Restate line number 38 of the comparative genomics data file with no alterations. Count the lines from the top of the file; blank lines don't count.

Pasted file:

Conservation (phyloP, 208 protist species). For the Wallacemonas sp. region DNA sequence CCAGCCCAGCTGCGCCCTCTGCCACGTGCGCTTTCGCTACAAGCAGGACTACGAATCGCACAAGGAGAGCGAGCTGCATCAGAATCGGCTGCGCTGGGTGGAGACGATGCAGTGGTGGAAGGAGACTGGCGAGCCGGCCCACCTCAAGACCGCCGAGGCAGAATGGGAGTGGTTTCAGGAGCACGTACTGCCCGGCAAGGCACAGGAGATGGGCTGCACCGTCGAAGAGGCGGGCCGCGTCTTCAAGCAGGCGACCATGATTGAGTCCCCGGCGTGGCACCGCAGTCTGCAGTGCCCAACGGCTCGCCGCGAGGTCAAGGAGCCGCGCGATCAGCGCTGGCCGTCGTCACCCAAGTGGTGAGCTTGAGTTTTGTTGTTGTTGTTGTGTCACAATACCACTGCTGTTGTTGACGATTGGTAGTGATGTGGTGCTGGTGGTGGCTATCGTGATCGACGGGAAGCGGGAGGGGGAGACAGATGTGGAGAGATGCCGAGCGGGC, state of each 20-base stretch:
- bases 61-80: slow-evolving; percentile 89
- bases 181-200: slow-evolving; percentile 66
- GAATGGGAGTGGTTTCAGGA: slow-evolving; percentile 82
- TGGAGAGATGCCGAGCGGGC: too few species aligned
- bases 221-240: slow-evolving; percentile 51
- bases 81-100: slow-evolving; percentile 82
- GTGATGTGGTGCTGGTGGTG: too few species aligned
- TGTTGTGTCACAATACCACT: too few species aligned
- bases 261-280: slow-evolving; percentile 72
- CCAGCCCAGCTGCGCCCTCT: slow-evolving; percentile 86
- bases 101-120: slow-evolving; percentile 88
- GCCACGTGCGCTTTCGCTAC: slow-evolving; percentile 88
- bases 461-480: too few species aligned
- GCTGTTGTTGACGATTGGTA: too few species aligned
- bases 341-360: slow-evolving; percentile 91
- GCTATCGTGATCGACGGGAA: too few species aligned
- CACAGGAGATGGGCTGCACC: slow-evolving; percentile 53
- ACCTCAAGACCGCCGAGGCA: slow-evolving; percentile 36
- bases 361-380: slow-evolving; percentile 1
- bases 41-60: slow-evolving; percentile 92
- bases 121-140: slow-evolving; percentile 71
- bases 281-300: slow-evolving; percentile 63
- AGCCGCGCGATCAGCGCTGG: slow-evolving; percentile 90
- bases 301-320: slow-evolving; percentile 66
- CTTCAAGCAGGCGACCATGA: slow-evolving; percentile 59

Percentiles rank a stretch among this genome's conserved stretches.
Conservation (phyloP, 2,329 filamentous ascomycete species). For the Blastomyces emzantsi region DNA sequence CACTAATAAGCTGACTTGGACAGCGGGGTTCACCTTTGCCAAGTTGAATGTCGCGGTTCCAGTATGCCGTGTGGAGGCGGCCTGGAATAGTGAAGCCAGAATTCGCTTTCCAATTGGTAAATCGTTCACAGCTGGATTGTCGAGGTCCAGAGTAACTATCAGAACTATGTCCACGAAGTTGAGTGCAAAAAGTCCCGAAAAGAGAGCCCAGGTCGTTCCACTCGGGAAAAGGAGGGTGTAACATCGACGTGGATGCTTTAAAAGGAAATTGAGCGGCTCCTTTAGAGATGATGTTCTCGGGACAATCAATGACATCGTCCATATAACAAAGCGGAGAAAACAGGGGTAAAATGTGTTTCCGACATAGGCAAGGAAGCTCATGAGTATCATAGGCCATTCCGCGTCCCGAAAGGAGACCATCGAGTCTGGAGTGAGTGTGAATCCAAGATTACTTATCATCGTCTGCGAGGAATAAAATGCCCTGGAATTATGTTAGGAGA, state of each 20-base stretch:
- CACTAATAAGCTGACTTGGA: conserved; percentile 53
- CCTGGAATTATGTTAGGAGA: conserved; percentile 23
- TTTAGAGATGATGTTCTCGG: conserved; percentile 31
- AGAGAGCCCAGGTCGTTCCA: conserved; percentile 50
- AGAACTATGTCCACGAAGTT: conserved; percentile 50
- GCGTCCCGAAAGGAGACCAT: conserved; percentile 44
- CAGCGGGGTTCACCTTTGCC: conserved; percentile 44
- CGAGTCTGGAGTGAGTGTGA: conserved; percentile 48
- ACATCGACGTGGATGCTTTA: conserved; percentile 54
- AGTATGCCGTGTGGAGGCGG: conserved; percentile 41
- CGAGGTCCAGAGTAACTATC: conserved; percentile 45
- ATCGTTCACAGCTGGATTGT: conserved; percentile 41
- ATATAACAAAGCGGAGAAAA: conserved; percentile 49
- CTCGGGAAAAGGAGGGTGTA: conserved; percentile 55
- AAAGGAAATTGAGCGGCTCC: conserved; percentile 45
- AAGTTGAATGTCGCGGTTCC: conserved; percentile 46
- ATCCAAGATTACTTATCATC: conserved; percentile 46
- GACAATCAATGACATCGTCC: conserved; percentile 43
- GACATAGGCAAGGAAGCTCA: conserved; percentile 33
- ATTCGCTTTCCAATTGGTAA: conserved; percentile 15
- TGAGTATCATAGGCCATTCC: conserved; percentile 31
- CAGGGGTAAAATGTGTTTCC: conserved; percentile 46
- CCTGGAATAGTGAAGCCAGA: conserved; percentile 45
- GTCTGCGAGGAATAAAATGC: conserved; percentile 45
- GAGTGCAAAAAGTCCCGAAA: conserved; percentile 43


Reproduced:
- AGTATGCCGTGTGGAGGCGG: conserved; percentile 41